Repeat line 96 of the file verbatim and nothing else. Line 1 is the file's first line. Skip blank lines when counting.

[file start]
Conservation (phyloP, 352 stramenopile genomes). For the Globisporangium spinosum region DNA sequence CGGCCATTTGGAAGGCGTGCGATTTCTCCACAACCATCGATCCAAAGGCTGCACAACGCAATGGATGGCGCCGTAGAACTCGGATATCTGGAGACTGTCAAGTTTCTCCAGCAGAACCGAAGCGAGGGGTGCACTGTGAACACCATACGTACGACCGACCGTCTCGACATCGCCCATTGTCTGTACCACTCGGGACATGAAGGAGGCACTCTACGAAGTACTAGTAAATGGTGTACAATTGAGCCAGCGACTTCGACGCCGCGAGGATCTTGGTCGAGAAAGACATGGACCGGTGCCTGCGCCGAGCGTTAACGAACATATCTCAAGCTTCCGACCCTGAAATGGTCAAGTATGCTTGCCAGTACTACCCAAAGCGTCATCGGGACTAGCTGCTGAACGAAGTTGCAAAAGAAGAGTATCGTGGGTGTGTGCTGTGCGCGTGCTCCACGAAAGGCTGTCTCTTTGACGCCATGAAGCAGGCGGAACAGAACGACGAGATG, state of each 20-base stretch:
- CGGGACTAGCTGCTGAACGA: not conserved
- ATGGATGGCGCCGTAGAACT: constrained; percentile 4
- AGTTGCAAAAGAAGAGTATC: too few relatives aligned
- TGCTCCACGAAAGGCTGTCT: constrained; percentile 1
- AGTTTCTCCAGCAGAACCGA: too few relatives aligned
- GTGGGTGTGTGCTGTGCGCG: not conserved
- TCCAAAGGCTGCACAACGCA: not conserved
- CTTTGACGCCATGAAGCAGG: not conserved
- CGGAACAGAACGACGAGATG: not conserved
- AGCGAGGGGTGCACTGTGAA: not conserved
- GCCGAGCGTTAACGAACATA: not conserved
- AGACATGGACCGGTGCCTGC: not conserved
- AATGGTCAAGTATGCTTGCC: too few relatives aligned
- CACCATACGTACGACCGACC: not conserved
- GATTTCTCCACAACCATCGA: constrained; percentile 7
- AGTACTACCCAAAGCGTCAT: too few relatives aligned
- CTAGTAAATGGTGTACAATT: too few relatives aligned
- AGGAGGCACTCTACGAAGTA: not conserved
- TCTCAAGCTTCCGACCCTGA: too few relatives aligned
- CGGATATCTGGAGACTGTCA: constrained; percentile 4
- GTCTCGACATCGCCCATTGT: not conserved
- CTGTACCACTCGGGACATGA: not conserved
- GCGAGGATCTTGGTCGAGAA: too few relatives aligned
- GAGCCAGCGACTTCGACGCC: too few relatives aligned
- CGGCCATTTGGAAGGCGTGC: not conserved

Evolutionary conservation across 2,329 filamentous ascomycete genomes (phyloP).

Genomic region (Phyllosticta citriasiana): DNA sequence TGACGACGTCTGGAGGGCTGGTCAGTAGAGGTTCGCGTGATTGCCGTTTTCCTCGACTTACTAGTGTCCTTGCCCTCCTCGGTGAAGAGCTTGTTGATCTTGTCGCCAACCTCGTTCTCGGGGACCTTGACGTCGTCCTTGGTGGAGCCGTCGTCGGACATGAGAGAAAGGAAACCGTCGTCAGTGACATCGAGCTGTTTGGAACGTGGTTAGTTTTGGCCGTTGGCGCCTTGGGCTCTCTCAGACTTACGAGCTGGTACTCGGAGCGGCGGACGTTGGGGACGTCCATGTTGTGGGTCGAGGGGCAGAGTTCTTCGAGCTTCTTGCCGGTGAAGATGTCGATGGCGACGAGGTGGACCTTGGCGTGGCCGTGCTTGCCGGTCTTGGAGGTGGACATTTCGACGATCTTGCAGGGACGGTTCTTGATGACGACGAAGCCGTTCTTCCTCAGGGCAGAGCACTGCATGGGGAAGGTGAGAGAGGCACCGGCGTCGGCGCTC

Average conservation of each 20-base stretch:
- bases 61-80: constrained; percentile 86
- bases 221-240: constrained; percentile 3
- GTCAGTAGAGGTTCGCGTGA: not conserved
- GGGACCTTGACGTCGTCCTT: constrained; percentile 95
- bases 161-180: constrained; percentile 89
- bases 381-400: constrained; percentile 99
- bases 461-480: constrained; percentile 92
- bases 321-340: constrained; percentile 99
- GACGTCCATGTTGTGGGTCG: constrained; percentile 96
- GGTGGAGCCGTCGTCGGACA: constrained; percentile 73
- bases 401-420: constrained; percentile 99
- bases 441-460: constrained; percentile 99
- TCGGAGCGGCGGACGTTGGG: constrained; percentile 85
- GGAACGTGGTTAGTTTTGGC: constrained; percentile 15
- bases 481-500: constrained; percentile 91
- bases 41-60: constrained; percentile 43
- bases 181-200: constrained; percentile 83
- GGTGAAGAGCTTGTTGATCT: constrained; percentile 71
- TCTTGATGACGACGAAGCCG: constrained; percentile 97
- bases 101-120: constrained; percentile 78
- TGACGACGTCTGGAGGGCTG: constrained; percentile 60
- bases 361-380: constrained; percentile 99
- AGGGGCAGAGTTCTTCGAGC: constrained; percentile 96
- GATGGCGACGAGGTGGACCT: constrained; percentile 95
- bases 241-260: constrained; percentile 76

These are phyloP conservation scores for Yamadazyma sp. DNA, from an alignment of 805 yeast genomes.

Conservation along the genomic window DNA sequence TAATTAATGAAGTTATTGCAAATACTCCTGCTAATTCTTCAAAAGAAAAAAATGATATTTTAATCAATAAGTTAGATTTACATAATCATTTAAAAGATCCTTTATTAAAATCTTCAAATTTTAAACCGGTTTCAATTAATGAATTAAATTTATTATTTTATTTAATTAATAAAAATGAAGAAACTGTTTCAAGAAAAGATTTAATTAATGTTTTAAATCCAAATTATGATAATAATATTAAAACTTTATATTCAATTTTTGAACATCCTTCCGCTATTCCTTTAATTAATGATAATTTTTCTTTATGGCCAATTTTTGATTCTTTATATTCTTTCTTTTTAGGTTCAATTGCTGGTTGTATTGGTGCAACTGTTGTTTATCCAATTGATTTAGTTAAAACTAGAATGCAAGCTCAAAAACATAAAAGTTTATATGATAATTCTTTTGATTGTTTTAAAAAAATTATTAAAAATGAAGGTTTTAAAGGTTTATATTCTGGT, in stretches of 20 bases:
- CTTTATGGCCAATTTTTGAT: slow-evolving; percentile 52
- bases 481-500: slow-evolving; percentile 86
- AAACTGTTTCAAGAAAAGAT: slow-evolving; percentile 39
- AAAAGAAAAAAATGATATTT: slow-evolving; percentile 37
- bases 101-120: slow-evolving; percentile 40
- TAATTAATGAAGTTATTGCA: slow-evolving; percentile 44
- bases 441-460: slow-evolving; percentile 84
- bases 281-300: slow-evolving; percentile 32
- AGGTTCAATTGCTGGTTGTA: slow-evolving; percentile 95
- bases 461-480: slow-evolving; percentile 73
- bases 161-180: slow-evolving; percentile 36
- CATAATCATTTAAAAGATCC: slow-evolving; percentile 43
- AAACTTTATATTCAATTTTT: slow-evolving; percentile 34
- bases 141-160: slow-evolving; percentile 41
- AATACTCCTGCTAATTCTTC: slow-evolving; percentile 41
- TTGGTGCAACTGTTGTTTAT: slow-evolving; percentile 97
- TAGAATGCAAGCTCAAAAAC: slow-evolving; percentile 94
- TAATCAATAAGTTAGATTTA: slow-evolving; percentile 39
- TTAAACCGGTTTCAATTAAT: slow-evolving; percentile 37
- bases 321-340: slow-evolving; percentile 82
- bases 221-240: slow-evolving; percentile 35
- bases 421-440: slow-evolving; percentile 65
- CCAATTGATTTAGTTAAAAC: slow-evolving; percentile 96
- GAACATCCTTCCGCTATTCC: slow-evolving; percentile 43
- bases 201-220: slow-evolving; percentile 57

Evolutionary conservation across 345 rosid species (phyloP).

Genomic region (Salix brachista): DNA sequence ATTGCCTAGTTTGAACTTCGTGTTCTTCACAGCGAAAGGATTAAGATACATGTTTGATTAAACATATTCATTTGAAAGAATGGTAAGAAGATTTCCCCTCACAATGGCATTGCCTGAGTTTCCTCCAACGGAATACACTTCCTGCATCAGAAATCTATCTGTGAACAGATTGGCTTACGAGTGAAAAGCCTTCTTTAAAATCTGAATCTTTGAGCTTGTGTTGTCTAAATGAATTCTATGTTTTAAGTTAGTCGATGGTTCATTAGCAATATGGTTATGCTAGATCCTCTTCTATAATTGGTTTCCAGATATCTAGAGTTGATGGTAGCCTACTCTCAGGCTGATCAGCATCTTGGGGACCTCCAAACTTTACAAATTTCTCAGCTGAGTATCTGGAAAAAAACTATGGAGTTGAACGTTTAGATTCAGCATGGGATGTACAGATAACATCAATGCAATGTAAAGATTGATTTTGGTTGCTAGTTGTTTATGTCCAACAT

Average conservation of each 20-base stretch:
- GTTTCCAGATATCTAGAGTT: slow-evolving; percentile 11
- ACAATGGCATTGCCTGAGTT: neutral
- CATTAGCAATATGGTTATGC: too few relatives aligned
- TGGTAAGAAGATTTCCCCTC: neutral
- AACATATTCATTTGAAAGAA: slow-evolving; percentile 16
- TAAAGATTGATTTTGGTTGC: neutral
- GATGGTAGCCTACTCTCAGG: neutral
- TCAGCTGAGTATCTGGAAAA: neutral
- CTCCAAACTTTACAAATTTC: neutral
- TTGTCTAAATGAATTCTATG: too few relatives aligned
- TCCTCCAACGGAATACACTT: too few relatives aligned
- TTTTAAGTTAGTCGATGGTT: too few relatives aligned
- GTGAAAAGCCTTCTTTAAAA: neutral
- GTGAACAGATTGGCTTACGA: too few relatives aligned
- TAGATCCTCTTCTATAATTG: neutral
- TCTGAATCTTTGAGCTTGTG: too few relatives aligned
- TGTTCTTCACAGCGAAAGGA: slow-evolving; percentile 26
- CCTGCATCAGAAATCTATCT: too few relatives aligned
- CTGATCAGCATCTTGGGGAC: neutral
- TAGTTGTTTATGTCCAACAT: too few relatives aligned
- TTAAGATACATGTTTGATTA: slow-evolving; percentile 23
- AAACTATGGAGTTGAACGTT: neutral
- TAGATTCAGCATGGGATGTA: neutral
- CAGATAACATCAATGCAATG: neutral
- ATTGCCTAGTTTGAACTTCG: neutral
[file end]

- TTTTAAGTTAGTCGATGGTT: too few relatives aligned